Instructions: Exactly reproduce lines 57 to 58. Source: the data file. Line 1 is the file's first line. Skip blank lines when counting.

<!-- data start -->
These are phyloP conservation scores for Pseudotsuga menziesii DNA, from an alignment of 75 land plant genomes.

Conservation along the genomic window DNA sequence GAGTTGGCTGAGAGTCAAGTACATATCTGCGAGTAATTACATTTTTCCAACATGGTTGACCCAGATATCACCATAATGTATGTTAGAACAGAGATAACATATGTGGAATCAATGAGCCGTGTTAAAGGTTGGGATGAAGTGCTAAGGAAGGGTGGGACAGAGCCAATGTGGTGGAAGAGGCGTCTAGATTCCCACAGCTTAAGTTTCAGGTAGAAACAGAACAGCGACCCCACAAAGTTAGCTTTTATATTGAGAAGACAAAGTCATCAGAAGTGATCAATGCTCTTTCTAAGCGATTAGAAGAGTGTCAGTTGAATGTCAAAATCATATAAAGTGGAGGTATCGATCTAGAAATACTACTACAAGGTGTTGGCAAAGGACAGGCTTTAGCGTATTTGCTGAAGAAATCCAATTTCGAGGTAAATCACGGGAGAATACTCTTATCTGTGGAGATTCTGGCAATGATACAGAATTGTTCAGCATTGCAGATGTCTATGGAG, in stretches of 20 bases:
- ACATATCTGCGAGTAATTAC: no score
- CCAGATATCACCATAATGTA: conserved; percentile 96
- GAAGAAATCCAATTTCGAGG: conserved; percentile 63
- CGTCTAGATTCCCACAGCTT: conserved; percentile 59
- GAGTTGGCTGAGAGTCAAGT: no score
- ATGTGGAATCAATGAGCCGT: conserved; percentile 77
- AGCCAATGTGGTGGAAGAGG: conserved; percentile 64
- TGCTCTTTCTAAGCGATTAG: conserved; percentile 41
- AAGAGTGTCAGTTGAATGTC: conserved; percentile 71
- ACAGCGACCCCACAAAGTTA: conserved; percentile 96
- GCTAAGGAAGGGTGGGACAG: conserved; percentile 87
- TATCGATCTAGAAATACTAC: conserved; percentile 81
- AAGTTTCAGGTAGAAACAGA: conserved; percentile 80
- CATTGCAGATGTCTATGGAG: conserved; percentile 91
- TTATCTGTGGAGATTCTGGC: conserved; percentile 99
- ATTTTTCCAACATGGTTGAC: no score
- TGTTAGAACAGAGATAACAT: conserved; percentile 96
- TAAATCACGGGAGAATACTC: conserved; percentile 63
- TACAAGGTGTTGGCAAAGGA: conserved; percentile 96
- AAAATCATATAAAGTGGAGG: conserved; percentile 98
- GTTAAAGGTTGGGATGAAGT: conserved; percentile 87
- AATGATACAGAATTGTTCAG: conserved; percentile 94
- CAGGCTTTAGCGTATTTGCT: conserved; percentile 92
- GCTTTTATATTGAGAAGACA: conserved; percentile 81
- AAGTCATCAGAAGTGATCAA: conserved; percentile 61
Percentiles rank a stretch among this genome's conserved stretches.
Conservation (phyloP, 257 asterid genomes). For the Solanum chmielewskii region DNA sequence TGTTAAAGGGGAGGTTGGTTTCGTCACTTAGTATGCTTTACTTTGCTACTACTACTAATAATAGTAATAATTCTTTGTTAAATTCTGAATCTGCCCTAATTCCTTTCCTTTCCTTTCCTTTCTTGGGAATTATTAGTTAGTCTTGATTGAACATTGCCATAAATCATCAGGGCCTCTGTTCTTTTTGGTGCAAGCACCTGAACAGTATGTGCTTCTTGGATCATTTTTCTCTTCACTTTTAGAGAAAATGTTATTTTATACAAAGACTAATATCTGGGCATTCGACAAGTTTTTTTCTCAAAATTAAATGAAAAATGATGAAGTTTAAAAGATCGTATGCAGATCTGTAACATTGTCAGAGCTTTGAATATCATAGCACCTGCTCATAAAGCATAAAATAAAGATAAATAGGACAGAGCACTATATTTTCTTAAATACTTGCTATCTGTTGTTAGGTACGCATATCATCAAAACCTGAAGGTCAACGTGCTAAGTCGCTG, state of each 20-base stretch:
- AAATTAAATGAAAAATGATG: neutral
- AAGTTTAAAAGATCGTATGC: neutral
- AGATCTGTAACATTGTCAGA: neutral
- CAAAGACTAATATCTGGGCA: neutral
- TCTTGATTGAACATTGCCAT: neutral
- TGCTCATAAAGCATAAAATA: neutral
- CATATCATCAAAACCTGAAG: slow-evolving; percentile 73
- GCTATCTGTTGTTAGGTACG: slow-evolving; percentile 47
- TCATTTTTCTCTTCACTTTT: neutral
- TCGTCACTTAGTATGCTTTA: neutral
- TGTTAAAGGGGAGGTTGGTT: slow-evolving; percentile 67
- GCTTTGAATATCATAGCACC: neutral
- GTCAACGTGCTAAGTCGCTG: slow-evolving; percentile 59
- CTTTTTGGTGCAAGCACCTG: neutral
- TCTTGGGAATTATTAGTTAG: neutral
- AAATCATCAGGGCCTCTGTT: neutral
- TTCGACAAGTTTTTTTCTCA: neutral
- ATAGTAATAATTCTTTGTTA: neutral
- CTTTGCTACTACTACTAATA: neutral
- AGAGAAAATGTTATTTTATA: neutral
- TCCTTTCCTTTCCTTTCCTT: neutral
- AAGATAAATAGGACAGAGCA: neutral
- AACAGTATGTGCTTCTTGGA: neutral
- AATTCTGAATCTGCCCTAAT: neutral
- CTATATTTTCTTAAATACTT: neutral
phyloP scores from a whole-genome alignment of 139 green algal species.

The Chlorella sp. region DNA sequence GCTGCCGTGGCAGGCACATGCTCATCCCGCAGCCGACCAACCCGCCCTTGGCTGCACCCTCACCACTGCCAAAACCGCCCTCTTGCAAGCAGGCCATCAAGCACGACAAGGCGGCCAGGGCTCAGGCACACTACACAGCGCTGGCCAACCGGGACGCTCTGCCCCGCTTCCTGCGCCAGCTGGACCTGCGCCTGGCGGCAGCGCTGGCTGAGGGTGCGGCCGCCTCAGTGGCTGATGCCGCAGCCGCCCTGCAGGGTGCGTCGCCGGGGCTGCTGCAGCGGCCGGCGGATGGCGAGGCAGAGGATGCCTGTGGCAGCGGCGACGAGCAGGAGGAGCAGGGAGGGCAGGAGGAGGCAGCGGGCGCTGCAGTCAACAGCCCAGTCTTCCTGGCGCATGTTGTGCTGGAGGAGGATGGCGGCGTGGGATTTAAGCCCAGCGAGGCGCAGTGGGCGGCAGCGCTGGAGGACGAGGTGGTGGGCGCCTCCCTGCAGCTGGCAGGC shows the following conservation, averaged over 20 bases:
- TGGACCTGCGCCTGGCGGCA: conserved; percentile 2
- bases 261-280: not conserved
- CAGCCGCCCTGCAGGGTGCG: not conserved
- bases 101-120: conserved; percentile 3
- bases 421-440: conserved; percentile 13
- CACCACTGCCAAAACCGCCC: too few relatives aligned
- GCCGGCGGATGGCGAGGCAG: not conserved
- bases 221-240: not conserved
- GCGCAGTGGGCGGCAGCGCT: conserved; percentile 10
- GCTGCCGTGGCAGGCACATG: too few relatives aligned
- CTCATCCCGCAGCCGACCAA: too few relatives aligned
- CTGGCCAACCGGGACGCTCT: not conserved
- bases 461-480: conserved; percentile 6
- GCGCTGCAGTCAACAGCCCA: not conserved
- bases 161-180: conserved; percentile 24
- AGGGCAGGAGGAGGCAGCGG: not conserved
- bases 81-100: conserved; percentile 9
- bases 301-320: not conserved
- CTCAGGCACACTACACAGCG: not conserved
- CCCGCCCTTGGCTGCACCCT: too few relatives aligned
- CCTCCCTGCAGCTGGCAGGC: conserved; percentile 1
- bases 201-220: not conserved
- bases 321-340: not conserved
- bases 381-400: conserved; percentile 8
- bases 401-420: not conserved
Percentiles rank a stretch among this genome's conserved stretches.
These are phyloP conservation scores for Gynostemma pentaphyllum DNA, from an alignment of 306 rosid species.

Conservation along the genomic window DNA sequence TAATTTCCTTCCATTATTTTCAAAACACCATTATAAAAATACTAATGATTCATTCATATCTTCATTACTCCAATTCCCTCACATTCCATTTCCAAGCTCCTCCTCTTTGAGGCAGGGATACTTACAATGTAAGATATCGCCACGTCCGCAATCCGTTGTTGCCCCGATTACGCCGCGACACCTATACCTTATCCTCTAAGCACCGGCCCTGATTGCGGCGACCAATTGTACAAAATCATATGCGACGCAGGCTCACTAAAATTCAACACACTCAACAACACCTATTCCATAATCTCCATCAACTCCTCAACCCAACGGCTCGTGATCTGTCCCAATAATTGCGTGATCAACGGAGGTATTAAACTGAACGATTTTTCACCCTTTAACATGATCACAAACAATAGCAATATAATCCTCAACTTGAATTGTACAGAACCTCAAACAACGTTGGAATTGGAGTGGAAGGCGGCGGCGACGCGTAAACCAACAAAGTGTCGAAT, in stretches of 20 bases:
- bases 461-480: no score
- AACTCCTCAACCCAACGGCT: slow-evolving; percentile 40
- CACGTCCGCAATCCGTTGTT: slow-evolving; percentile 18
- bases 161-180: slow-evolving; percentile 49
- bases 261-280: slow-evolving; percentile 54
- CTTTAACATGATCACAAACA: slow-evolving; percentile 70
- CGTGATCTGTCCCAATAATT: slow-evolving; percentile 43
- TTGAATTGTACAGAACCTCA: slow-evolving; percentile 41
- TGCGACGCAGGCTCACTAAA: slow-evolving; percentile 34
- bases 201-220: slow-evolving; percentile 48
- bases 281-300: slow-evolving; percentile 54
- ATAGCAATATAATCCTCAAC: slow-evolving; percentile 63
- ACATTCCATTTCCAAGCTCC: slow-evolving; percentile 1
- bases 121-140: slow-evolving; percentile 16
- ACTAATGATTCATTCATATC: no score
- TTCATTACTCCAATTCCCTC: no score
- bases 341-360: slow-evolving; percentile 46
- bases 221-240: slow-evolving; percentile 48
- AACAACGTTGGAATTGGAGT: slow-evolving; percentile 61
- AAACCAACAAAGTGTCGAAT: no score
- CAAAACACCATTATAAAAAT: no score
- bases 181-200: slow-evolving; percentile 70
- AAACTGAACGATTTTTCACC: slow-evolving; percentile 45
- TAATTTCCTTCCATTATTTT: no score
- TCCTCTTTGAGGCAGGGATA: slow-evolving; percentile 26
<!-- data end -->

- TGGACCTGCGCCTGGCGGCA: conserved; percentile 2
- bases 261-280: not conserved